Fisher said she didn’t have a clue about her condition.
“When you have cirrhosis it’s either from being an alcoholic or doing drugs, and I do neither, so it was completely by surprise,” she said.
The cause for Fisher was unknown. Her trips to the hospital increased, and her condition worsened.
A matching liver was located for her in June, but her surgeon refused it because it wouldn’t have been a fit. It had taken about a year to find a match, and doctor’s weren’t sure she could wait another year. Thankfully, she didn’t have to.
“The Lord was shining on me that day because within 24 hours they had another possible liver for me and that's the one I actually ended up with,” she said.
Fisher celebrated her first Christmas last week since her life-saving transplant, which brings us to this statistic. Right now, more than 105,000 Americans are waiting for a life-saving organ transplant. Sadly, not enough people say “yes” to give the “Gift of Life” through organ and tissue donation. While 90 percent of Ohioans support donation in theory, only half register their decision to be a donor. Myths, such as the fear that emergency room doctors will “let you go” if you’re a donor, or misconceptions, such as worrying that donation will change funeral plans, prevent people from registering as donors and saving lives, according to Kent Holloway, chief executive officer of Lifeline of Ohio.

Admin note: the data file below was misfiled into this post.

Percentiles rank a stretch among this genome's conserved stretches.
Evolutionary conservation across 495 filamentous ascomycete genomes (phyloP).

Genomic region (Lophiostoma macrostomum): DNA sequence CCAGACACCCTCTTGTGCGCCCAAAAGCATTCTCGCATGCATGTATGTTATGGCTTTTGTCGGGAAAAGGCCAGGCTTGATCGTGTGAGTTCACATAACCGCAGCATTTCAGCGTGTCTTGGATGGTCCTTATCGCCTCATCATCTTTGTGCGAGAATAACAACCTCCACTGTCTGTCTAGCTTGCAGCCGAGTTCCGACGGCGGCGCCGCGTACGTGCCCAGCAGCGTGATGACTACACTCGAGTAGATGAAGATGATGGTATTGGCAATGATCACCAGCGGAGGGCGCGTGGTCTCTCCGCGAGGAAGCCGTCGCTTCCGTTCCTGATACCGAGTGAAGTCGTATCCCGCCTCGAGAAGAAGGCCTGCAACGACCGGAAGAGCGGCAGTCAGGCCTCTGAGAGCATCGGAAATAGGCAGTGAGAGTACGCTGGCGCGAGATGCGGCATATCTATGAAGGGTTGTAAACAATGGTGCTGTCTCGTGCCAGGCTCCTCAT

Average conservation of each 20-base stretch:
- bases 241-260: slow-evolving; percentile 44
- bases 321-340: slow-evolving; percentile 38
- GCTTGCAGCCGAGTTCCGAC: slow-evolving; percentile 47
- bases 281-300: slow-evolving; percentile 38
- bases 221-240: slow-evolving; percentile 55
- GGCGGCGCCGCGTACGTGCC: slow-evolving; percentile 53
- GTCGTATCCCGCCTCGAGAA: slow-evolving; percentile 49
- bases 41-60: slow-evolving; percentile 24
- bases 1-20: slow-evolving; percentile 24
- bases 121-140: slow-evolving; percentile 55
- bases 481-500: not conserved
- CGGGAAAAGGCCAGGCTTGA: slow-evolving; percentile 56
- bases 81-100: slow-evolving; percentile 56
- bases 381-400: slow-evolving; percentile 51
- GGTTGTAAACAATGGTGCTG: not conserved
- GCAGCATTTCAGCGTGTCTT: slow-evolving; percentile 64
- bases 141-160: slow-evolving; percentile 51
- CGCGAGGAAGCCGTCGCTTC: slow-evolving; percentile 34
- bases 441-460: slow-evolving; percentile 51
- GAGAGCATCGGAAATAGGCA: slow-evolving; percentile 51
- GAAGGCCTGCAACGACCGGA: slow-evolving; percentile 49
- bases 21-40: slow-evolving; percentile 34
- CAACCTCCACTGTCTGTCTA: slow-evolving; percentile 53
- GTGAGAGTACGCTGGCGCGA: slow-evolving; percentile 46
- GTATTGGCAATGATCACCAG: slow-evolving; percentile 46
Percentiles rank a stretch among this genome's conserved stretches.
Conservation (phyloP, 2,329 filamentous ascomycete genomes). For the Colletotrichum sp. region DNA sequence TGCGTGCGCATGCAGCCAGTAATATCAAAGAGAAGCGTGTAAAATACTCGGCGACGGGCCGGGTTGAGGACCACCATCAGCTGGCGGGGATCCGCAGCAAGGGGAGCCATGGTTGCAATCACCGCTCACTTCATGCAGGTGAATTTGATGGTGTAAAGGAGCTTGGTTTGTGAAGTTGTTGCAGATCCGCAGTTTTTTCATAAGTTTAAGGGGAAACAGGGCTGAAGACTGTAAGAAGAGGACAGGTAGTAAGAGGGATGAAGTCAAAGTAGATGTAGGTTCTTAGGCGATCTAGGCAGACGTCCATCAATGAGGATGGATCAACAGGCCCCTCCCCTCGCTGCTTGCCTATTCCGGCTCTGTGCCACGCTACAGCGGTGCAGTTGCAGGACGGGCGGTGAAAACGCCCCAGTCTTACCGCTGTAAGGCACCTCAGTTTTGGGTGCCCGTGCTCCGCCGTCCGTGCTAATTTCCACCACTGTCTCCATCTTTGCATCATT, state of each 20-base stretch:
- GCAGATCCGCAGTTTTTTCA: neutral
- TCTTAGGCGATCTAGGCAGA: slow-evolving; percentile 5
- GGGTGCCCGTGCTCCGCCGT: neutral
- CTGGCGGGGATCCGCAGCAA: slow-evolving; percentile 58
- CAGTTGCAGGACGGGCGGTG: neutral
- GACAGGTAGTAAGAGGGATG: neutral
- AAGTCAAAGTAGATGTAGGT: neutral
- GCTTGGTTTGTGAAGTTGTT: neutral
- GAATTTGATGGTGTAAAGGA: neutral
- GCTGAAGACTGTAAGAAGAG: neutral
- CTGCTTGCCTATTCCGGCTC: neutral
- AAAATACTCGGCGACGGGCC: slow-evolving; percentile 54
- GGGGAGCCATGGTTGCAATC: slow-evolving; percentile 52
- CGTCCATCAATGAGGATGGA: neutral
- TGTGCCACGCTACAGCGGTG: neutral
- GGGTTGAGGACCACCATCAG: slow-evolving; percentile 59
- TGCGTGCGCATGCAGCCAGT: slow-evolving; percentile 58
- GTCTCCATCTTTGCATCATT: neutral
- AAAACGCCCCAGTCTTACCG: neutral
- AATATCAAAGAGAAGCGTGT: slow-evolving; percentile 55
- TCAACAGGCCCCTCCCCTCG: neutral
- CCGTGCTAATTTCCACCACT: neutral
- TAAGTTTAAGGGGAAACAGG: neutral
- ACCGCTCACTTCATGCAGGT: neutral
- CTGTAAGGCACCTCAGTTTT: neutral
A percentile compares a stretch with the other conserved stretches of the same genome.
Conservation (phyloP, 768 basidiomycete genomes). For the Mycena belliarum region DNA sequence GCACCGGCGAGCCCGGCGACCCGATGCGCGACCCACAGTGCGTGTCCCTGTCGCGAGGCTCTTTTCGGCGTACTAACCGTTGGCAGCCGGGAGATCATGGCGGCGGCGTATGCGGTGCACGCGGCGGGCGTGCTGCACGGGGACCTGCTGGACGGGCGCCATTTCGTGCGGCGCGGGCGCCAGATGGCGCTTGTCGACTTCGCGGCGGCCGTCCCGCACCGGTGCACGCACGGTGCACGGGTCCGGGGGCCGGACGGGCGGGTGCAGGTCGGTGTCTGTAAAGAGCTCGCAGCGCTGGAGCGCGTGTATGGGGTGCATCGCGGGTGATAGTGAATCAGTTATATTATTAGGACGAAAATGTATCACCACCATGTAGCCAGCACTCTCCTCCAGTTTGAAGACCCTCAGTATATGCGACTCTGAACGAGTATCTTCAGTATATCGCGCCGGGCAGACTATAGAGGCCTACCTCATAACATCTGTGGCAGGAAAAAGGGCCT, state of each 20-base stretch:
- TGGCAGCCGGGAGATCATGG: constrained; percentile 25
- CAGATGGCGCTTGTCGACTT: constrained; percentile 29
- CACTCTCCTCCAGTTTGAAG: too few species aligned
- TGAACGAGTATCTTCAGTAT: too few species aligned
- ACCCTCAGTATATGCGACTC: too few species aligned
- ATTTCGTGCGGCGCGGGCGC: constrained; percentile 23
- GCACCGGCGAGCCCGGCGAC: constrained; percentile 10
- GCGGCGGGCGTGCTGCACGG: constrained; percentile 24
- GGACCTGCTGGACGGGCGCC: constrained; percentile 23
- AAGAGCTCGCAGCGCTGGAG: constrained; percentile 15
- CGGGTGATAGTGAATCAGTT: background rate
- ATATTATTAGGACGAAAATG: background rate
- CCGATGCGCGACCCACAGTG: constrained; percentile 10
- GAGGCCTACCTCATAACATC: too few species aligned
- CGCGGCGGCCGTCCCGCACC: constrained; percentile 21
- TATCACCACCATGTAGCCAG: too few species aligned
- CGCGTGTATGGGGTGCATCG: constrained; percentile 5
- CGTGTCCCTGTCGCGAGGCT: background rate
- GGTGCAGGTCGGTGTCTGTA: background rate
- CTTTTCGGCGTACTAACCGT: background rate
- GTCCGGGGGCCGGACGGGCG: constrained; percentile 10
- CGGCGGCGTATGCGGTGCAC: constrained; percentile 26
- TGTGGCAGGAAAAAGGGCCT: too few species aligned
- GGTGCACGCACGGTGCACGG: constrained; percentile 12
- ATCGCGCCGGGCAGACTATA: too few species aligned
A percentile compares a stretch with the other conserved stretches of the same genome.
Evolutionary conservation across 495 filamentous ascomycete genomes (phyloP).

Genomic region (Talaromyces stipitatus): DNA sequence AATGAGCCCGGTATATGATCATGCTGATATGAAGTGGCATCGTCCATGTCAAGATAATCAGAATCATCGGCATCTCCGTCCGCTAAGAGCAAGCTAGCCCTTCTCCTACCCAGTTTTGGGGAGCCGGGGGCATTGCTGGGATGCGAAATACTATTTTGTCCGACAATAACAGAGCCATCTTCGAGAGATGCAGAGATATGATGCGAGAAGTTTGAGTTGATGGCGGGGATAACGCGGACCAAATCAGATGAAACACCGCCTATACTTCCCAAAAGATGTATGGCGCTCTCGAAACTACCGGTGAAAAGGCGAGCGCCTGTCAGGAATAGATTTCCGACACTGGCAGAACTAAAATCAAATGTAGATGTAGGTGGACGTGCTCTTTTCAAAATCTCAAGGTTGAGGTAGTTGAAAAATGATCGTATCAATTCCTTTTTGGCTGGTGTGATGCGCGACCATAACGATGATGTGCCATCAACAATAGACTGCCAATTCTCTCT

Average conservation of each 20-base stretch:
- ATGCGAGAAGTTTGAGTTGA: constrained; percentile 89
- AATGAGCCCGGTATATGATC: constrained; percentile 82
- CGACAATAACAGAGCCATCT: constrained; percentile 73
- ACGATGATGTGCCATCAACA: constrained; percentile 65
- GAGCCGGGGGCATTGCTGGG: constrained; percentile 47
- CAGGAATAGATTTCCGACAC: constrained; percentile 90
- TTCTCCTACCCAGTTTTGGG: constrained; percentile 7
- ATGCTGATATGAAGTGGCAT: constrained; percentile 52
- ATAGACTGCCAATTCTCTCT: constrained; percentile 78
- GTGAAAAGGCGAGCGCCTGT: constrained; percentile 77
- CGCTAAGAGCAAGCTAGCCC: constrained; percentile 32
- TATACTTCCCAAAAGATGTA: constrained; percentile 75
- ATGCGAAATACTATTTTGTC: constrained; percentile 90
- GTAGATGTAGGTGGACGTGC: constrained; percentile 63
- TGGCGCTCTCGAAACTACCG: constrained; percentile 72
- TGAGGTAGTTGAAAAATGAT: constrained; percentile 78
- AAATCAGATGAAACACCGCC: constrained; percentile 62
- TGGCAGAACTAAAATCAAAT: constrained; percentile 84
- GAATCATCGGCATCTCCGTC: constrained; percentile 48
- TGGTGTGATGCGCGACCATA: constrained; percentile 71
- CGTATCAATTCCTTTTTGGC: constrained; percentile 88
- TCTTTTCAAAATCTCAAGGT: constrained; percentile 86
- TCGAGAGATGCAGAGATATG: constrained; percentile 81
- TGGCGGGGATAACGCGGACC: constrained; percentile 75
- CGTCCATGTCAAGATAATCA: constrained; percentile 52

“You have the power to give the ultimate gift this holiday season, the ‘Gift of Life,’” Holloway said. “By registering in the Ohio Donor Registry, you have the potential to save eight lives through organ donation and enhance 50 lives through tissue donation after your death.”
Anyone interested in donating, may register at the Bureau of Motor Vehicles, online at www.lifelineofohio.or, or request a paper brochure at (800) 525-5667.